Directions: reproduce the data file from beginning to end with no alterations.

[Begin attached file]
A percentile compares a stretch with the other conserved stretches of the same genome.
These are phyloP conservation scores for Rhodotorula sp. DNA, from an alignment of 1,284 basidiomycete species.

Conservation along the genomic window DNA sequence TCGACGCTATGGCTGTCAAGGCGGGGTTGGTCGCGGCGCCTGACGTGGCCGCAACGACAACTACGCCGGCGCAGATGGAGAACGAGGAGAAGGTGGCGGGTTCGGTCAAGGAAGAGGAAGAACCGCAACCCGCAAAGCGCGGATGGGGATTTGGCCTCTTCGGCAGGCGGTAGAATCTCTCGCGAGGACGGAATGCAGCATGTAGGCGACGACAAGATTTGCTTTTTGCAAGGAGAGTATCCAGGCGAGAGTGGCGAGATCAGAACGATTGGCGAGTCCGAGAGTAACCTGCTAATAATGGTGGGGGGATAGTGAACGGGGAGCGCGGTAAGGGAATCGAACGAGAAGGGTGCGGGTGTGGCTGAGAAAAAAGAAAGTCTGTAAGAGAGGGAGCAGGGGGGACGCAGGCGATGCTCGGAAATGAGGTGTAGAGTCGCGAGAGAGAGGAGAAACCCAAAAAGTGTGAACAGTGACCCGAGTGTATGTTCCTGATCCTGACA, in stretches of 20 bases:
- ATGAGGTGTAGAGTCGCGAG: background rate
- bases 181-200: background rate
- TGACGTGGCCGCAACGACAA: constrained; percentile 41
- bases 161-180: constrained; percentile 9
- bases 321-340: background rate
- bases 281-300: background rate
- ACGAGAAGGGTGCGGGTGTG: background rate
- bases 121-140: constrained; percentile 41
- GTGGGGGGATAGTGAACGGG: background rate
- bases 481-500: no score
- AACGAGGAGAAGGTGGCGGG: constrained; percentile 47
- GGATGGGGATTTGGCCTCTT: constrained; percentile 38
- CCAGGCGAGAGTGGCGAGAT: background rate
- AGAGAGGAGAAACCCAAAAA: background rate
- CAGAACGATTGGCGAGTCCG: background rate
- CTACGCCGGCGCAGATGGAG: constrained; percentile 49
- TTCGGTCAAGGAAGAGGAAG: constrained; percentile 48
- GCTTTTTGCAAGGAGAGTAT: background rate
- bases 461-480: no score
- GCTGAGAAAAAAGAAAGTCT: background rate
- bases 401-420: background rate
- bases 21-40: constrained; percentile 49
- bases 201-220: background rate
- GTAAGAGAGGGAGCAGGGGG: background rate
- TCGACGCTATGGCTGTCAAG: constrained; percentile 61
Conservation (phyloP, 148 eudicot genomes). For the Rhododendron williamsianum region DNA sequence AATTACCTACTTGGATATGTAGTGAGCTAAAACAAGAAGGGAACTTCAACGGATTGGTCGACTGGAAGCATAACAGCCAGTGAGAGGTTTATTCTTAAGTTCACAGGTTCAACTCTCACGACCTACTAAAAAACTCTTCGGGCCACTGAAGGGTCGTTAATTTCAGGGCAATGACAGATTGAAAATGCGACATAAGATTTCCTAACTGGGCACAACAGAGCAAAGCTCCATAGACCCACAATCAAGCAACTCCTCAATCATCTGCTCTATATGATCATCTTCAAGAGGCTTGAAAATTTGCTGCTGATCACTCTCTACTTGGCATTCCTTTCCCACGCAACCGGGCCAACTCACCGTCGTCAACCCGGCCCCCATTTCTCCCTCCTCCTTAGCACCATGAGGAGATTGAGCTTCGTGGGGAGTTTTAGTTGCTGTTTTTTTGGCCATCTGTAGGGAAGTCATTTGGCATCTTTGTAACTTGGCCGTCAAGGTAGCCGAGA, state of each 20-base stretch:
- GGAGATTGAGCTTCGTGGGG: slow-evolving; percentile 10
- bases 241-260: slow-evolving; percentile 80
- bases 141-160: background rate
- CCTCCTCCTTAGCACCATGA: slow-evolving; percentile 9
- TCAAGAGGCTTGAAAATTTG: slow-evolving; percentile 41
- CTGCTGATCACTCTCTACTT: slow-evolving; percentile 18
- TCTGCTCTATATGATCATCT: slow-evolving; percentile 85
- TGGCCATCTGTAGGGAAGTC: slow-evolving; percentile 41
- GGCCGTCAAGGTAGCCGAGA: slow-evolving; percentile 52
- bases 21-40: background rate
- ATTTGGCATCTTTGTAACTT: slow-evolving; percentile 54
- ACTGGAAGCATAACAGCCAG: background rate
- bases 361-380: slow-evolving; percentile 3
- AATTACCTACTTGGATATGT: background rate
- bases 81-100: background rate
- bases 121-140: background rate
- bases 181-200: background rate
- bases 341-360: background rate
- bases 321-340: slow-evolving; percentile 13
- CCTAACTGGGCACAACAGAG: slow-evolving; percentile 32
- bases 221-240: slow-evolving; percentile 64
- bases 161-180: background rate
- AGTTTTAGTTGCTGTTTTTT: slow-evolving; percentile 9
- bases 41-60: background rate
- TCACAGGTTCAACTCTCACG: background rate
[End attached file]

A percentile compares a stretch with the other conserved stretches of the same genome.
These are phyloP conservation scores for Rhodotorula sp. DNA, from an alignment of 1,284 basidiomycete species.

Conservation along the genomic window DNA sequence TCGACGCTATGGCTGTCAAGGCGGGGTTGGTCGCGGCGCCTGACGTGGCCGCAACGACAACTACGCCGGCGCAGATGGAGAACGAGGAGAAGGTGGCGGGTTCGGTCAAGGAAGAGGAAGAACCGCAACCCGCAAAGCGCGGATGGGGATTTGGCCTCTTCGGCAGGCGGTAGAATCTCTCGCGAGGACGGAATGCAGCATGTAGGCGACGACAAGATTTGCTTTTTGCAAGGAGAGTATCCAGGCGAGAGTGGCGAGATCAGAACGATTGGCGAGTCCGAGAGTAACCTGCTAATAATGGTGGGGGGATAGTGAACGGGGAGCGCGGTAAGGGAATCGAACGAGAAGGGTGCGGGTGTGGCTGAGAAAAAAGAAAGTCTGTAAGAGAGGGAGCAGGGGGGACGCAGGCGATGCTCGGAAATGAGGTGTAGAGTCGCGAGAGAGAGGAGAAACCCAAAAAGTGTGAACAGTGACCCGAGTGTATGTTCCTGATCCTGACA, in stretches of 20 bases:
- ATGAGGTGTAGAGTCGCGAG: background rate
- bases 181-200: background rate
- TGACGTGGCCGCAACGACAA: constrained; percentile 41
- bases 161-180: constrained; percentile 9
- bases 321-340: background rate
- bases 281-300: background rate
- ACGAGAAGGGTGCGGGTGTG: background rate
- bases 121-140: constrained; percentile 41
- GTGGGGGGATAGTGAACGGG: background rate
- bases 481-500: no score
- AACGAGGAGAAGGTGGCGGG: constrained; percentile 47
- GGATGGGGATTTGGCCTCTT: constrained; percentile 38
- CCAGGCGAGAGTGGCGAGAT: background rate
- AGAGAGGAGAAACCCAAAAA: background rate
- CAGAACGATTGGCGAGTCCG: background rate
- CTACGCCGGCGCAGATGGAG: constrained; percentile 49
- TTCGGTCAAGGAAGAGGAAG: constrained; percentile 48
- GCTTTTTGCAAGGAGAGTAT: background rate
- bases 461-480: no score
- GCTGAGAAAAAAGAAAGTCT: background rate
- bases 401-420: background rate
- bases 21-40: constrained; percentile 49
- bases 201-220: background rate
- GTAAGAGAGGGAGCAGGGGG: background rate
- TCGACGCTATGGCTGTCAAG: constrained; percentile 61
Conservation (phyloP, 148 eudicot genomes). For the Rhododendron williamsianum region DNA sequence AATTACCTACTTGGATATGTAGTGAGCTAAAACAAGAAGGGAACTTCAACGGATTGGTCGACTGGAAGCATAACAGCCAGTGAGAGGTTTATTCTTAAGTTCACAGGTTCAACTCTCACGACCTACTAAAAAACTCTTCGGGCCACTGAAGGGTCGTTAATTTCAGGGCAATGACAGATTGAAAATGCGACATAAGATTTCCTAACTGGGCACAACAGAGCAAAGCTCCATAGACCCACAATCAAGCAACTCCTCAATCATCTGCTCTATATGATCATCTTCAAGAGGCTTGAAAATTTGCTGCTGATCACTCTCTACTTGGCATTCCTTTCCCACGCAACCGGGCCAACTCACCGTCGTCAACCCGGCCCCCATTTCTCCCTCCTCCTTAGCACCATGAGGAGATTGAGCTTCGTGGGGAGTTTTAGTTGCTGTTTTTTTGGCCATCTGTAGGGAAGTCATTTGGCATCTTTGTAACTTGGCCGTCAAGGTAGCCGAGA, state of each 20-base stretch:
- GGAGATTGAGCTTCGTGGGG: slow-evolving; percentile 10
- bases 241-260: slow-evolving; percentile 80
- bases 141-160: background rate
- CCTCCTCCTTAGCACCATGA: slow-evolving; percentile 9
- TCAAGAGGCTTGAAAATTTG: slow-evolving; percentile 41
- CTGCTGATCACTCTCTACTT: slow-evolving; percentile 18
- TCTGCTCTATATGATCATCT: slow-evolving; percentile 85
- TGGCCATCTGTAGGGAAGTC: slow-evolving; percentile 41
- GGCCGTCAAGGTAGCCGAGA: slow-evolving; percentile 52
- bases 21-40: background rate
- ATTTGGCATCTTTGTAACTT: slow-evolving; percentile 54
- ACTGGAAGCATAACAGCCAG: background rate
- bases 361-380: slow-evolving; percentile 3
- AATTACCTACTTGGATATGT: background rate
- bases 81-100: background rate
- bases 121-140: background rate
- bases 181-200: background rate
- bases 341-360: background rate
- bases 321-340: slow-evolving; percentile 13
- CCTAACTGGGCACAACAGAG: slow-evolving; percentile 32
- bases 221-240: slow-evolving; percentile 64
- bases 161-180: background rate
- AGTTTTAGTTGCTGTTTTTT: slow-evolving; percentile 9
- bases 41-60: background rate
- TCACAGGTTCAACTCTCACG: background rate